When searching "Tracy’s Dog" on AliExpress I found multiple copies of the genuine toys, some for as low as $2.95. A few of them are made from jelly rubber or polyvinyl chloride (PVC) materials, which can pass toxic chemicals into the body and even interfere with reproductive health. While these toys all seem to ship from China, there’s no information about where they are manufactured or what they are made from. There are also no warranties. When I looked for contact details for each seller, they were not available when I clicked through. 
Hayward notes that the smaller the importer, "the less likely they are to have independently verified conformity" – like the heart-shaped bottom we all recognize as Lovehoney or the bunny logo that lets us know a toy is from Ann Summers. He adds: "Only a small proportion of these goods get stopped by UK customs." 
Hayward also underlines the fact that all electrical goods sold in the UK and EU are required to be safe. "There are specific requirements for some chemicals in fluids and plastics, and for products connected to the electrical mains," he explains. There is no guarantee that a dropshipped sex toy will have met these requirements or been properly tested in accordance with them. 
Advertisement
In Europe, standards are getting more rigorous. In October 2021 technology magazine Wired reported that the International Organization for Standardization – which goes by its European initialism ISO – had released its first-ever set of guidelines for the construction of dildos, vibrators, butt plugs and all other products within the rich and varied world of human pleasure. 

It would die and go silent, then start up loud and fast again. It got pretty hot. I was worried it might burn me.

kara, 23
ISO 3533 – "Sex toys: Design and Safety Requirements for Products in Direct Contact with Genitalia, the Anus, or Both – lays out the specifications for sex toys, from the types of materials which are safe for contact with mucosal membranes to the tolerable range of vibratory frequency and the need for flanges or wide bases on objects designed to be inserted into an anus.
Ultimately, Dr Hayward advises only buying sex toys (online or in person) from a well-reviewed UK retailer. When it comes to sex toys intended to be used more intimately, such as G-spot stimulators or anal toys, he recommends going for brands with a reputation in this field. "They will take measures aimed at ensuring they only import products that meet UK safety regulations and standards, which remain identical to the European Union’s," he explains.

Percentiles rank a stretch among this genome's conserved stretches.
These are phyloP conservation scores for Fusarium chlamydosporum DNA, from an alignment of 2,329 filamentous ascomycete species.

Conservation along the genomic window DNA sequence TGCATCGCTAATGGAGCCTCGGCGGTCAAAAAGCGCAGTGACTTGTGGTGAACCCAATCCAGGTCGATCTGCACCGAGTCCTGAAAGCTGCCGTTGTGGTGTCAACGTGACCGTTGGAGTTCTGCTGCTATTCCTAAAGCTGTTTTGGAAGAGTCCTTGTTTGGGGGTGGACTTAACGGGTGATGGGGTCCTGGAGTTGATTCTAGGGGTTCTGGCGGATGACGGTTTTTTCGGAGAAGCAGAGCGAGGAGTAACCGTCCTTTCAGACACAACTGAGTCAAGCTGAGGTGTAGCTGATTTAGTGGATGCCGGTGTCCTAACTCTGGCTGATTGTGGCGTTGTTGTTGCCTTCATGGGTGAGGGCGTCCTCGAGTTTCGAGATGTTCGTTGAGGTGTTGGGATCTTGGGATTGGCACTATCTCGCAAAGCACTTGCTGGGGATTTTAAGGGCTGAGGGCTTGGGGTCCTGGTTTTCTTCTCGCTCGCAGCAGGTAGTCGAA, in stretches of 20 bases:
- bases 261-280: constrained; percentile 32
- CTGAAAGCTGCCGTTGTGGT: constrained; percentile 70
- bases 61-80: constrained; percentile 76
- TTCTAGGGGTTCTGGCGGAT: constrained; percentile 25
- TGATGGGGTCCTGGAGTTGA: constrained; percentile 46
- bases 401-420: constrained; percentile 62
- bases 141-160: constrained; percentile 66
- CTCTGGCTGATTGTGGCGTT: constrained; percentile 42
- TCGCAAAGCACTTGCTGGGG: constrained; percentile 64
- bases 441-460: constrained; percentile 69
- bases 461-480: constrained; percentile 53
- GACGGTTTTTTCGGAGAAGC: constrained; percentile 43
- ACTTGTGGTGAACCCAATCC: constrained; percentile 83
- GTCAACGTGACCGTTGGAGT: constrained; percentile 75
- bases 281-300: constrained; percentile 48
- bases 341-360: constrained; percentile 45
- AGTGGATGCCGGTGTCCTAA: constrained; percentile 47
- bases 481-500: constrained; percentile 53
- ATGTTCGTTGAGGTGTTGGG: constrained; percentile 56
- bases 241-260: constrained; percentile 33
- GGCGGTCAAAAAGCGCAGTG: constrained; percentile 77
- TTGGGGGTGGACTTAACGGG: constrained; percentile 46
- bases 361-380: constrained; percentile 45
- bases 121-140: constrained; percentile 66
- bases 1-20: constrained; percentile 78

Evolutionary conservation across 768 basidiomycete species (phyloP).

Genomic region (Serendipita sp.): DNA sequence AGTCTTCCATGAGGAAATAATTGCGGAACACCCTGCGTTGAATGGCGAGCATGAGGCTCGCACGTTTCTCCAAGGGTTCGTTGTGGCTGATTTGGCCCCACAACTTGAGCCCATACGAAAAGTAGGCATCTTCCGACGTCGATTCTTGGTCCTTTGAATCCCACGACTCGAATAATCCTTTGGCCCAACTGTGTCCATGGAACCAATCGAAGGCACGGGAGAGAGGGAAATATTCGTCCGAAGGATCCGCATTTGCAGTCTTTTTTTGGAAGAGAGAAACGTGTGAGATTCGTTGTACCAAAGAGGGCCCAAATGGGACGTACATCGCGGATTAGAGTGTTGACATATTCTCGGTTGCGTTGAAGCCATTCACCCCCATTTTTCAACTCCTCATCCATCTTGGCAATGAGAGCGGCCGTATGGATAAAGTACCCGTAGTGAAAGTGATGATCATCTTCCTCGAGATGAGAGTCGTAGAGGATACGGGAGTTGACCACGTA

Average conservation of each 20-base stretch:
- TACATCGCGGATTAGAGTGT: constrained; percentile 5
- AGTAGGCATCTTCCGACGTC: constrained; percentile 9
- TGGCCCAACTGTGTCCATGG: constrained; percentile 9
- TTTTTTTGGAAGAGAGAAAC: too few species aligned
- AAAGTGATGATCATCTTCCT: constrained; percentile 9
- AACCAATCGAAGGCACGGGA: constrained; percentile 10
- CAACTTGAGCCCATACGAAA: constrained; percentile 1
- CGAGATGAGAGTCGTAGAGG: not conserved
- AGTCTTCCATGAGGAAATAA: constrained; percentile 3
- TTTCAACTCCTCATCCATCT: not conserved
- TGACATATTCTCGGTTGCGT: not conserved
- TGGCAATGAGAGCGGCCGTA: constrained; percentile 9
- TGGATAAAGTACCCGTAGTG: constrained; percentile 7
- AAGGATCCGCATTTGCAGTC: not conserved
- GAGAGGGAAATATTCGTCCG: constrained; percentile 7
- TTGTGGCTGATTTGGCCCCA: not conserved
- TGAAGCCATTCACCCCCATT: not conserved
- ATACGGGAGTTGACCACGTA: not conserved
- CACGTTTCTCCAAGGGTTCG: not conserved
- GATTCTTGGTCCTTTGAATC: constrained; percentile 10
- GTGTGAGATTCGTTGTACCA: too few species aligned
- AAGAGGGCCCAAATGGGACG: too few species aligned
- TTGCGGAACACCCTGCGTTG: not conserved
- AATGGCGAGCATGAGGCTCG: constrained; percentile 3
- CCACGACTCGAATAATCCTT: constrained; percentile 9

Right now, the issue of dropshipped sex toys feels like whack-a-mole. In a truly globalized world where you can buy almost anything from anyone, anywhere, at any time, regulation is challenging. This makes dropshipping sex toys a particularly appealing business opportunity. The dropshipping subreddit is filled with advice about starting out with sex toys because it’s so "easy" to launch.
Advertisement
While writing this article, I tried to set up a sex toy store to see what checks and balances are being put in place by platforms which host sellers. While Amazon requested verification, identification and membership set-up with a fee, I was able to set up Shopify and Etsy stores straightaway, using pictures of the rose toy that I screen-grabbed from Google. It was sobering to see how easy it is to set up a sex toy shop using Google Images and no merchandise. 
Buying sex toys from international dropshippers may seem appealing because it seems more affordable. But there are so many good manufacturers out there, like Hot Octopuss, which have years of experience, will user-test new models and will recall products quickly if injuries or faults are reported. The same cannot be said for a dropshipping importer. 
A spokesperson for Alixpress said:
“AliExpress is a third-party online marketplace that enables merchants and buyers to connect directly with each other. We take very seriously the safety of all our customers and we work hard to ensure a safe shopping environment."

“We are investigating the item identified by Refinery29 and we will take appropriate action in accordance with our platform rules, including where appropriate removal of products and penalising sellers found to be violating our platform rules and regulations.”
Refinery29 has contacted Amazon, Shopify, WooCommerce and Etsy for comment. 
*Name has been changed
This story was originally published on Refinery29 UK. Prices have been converted from GBP to CAD.

More from Wellness